Keeping a close eye on the condition of your dog’s coat and skin will prevent any infections or infestations becoming too serious. You will be able to react quickly to any potential problems and keep your dog’s coat healthy, just like this beautiful Pembroke Welsh Corgi.
A Pembroke Welsh Corgi with a beautiful well groomed coat
It is important to check for fleas and ticks and apply ointment provided by your vet when necessary. Regularly brush your dog’s coat to prevent matting and to keep the skin healthy. If the skin feels hot to touch it is a sign of inflammation and should be looked at by your vet. Also check for any dry or red skin as this can be an indication of a bacterial skin infection or a yeast infection.
A dog with a tick on its skin
If you notice any signs of a fever, loss of appetite, itching, painful skin, skin abscesses, pus leaking from the skin or inflammation, your dog may be showing symptoms of a staph infection (staphylococcal infection) which is a highly contagious bacterial infection. It is most often passed on from other dogs, but it can also be passed onto humans, and it can affect all dog breeds at any age.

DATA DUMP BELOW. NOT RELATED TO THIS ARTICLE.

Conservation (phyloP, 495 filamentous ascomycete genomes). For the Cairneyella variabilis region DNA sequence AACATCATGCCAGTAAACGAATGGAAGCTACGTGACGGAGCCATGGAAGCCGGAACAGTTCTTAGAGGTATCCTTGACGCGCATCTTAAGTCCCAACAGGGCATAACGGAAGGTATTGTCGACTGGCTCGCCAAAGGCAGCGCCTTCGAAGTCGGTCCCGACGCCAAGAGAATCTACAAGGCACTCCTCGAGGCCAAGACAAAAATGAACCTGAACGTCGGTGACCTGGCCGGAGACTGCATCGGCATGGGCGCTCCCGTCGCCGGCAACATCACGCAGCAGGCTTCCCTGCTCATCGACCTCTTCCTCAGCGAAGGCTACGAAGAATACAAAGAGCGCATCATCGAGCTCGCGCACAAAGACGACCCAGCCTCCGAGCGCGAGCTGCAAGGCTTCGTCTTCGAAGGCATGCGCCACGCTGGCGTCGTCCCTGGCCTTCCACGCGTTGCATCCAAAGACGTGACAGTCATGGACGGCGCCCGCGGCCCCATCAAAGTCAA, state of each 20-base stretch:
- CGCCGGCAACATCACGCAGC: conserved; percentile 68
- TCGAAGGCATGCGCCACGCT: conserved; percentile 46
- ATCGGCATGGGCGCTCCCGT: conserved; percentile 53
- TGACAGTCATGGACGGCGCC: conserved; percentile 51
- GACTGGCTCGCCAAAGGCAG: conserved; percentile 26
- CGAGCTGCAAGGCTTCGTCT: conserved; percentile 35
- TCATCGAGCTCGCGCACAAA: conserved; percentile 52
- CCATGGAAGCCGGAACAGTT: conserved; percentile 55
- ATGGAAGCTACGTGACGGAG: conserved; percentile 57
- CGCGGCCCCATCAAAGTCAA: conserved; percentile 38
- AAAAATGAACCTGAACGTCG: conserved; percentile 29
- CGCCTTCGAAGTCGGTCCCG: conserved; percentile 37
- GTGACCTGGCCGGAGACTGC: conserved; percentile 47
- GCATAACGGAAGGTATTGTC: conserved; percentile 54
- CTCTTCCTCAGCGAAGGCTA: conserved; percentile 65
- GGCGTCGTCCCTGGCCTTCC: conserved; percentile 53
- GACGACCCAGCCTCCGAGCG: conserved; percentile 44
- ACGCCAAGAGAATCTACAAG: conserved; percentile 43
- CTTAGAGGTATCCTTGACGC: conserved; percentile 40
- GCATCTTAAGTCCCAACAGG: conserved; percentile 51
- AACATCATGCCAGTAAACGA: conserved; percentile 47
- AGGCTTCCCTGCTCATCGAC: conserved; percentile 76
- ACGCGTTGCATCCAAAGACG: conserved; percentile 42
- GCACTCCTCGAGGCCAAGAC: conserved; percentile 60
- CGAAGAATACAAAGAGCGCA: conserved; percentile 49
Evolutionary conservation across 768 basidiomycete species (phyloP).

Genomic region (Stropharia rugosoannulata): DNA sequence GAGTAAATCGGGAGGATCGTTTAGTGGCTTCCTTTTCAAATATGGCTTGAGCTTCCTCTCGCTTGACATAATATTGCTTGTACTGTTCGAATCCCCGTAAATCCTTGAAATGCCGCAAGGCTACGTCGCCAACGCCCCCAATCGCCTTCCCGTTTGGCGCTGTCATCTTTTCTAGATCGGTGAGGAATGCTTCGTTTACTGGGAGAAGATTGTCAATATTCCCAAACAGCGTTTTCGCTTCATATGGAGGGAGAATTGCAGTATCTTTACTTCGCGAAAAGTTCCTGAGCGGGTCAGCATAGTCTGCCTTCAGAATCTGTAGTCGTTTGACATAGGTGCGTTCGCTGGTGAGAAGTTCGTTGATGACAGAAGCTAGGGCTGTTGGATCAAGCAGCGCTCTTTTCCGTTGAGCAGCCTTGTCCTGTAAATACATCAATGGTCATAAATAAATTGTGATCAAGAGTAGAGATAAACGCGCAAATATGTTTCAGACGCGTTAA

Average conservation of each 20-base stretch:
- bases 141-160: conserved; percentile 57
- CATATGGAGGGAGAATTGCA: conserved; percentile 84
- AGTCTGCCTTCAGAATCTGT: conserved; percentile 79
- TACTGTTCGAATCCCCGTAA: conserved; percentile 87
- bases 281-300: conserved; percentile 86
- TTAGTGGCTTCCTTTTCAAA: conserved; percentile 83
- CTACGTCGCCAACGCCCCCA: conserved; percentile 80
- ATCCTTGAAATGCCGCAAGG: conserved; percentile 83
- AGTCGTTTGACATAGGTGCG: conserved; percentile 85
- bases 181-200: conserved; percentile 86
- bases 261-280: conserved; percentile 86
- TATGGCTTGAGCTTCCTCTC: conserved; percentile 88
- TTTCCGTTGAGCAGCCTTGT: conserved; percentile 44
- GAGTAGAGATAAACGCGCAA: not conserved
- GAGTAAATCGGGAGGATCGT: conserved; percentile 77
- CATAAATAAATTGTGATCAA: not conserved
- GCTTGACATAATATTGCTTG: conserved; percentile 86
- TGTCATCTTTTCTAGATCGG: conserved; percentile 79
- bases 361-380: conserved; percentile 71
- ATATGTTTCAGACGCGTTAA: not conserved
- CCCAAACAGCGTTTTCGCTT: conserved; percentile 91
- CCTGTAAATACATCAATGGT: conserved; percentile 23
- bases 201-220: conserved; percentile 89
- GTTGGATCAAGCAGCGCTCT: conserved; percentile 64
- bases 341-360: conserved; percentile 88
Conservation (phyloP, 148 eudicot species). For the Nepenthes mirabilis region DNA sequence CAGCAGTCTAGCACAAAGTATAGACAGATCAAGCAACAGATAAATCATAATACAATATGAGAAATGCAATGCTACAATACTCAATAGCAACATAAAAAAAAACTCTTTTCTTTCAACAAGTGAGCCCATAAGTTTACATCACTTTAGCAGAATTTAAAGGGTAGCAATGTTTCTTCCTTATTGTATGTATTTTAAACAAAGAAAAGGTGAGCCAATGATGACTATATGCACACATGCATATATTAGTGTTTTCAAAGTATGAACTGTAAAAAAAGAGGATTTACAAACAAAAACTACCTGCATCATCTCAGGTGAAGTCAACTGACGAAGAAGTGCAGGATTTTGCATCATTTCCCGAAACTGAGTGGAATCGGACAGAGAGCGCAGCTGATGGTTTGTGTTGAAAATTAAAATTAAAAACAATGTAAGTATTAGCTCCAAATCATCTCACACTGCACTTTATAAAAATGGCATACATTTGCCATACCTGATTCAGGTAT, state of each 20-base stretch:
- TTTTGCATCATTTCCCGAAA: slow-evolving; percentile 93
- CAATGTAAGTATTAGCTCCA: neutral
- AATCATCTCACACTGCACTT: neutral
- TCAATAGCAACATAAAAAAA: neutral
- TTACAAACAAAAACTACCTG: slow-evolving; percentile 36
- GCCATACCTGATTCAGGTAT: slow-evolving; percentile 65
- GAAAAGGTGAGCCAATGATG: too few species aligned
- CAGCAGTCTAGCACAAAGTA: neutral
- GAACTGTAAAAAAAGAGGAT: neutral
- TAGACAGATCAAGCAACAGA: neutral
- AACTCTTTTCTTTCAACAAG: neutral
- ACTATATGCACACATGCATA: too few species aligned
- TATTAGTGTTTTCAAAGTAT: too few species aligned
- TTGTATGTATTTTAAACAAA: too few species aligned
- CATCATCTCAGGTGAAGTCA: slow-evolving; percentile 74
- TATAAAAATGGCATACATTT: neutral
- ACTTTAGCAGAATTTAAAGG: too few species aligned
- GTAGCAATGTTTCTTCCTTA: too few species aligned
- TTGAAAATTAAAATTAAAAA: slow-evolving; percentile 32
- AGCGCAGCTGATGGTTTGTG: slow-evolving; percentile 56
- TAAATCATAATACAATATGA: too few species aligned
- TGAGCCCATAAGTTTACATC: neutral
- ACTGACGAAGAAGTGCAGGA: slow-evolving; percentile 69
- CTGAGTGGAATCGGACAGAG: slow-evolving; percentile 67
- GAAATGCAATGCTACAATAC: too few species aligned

A dog with a skin condition
Lumps and Bumps
Some breeds are more susceptible to lumps and bumps than others. The general rule is that if you notice a rapidly growing lump or a bleeding lump on your dog you should immediately contact your vet. Make a note of where they are and any changes that they make. A vet will only be able to tell what it is once they have extracted and examined the cells. The natural response is to assume the worst and that they could be cancerous lumps, but a huge percentage of dogs develop deposits of fat called “Lipomas” that are completely harmless. Technically they are benign tumours, and they are most commonly found around the rib cage of middle aged dogs, but don’t panic!